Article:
personal essay

The Many Faces of Indigenous Culture and Food

published Nov 2, 2021
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As Indigenous people, how do we define who we are? The narrative told by non-Indigenous folks often clashes with our lived experience. Simply put, there is no singular way to represent us: We are not a monolith. So trying to define the “Indigenous experience” is impossible. Take the names we go by: Indigenous, Native American, Native, First Nations, Indian (the last one based on a very bad sense of navigation). If using the right terms is difficult for non-Indigenous, imagine how confusing it is for us! Not having a sense of ownership over our own culture is a conundrum. But the one thing I think we can all agree on is that food is a universal language. When we break bread together, we can understand a bit about each other without words. Reclaiming Indigenous cuisine can be an important first step in retrieving our lost identity.

The Indigenous community is so large it could theoretically span from the top of Alaska to the very tip of Chile, but I’m focusing on the one in North America. My own Indigenous heritage hails from my mother, who was born in Winnipeg, Manitoba. Growing up, my mother was surrounded by a large Indigenous family, but after her mother died, she was taken from all she knew in what is known as the Sixties Scoop, a series of policies that the Canadian government enacted to separate Indigenous children from their families. The government has since offered a formal apology and later offered a class-action settlement to those affected. My mom was eventually adopted in Vermont and that’s where I grew up, far from my Indigenous heritage.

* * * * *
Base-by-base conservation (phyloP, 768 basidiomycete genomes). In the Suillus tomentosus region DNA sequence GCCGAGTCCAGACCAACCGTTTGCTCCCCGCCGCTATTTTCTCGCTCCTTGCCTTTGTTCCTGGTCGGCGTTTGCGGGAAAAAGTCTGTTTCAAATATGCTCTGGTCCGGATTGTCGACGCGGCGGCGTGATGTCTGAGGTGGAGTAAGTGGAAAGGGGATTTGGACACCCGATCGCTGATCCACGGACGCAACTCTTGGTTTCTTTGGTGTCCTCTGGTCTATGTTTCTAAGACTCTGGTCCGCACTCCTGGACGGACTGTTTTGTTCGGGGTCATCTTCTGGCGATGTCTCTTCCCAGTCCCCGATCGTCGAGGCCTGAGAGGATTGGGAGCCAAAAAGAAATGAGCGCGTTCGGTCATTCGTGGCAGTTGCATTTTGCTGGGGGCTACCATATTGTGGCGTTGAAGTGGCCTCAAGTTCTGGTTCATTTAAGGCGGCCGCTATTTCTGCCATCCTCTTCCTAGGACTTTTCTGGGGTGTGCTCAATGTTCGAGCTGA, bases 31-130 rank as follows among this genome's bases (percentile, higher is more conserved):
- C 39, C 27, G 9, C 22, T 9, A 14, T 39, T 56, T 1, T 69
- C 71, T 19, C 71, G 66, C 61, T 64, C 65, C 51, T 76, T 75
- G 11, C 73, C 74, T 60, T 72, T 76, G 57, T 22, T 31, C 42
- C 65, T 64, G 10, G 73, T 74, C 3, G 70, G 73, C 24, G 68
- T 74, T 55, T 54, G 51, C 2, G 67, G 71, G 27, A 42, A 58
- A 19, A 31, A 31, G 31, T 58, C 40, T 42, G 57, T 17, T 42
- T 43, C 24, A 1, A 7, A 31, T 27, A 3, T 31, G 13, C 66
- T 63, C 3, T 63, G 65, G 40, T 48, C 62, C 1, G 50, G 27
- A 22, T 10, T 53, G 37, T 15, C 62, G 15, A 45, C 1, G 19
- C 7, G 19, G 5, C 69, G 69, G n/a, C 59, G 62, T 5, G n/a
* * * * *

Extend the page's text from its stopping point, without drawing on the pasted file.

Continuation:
The United States is famously known as a melting pot of cuisine, but that typically refers to food brought in by immigrant populations. Indigenous cuisine is often ignored — our ingredients, recipes, and techniques credited to other cultures to make us feel like strangers on our own land. Like so many others who have been displaced, I know next to nothing about my own culture’s food traditions. The attempted eradication of our culture has been as horrific as the eradication of our people. I’m here to learn and to keep the knowledge relevant the best way I know how: by connecting those who want to share their knowledge with those who want to learn. In a country where residential schools tasked with the sole purpose of “saving the man by killing the Indian” existed until the 1990s, reclaiming our traditional foodways is radically political. In this time of cultural upheaval, a conversation about Indigenous food systems is crucial.

When we break bread together, we can understand a bit about each other without words. Reclaiming Indigenous cuisine can be an important first step in retrieving our lost identity.

Our faces have been used for centuries to sell products and as mascots for sports teams, all while so many of us have been ignored as modern people with an incredible array of cultures and traditions. From preparing moose hides in the frozen North to the chile ristras hanging in massive strips from the rafters in the Southwest, our food cultures are as diverse as the land itself.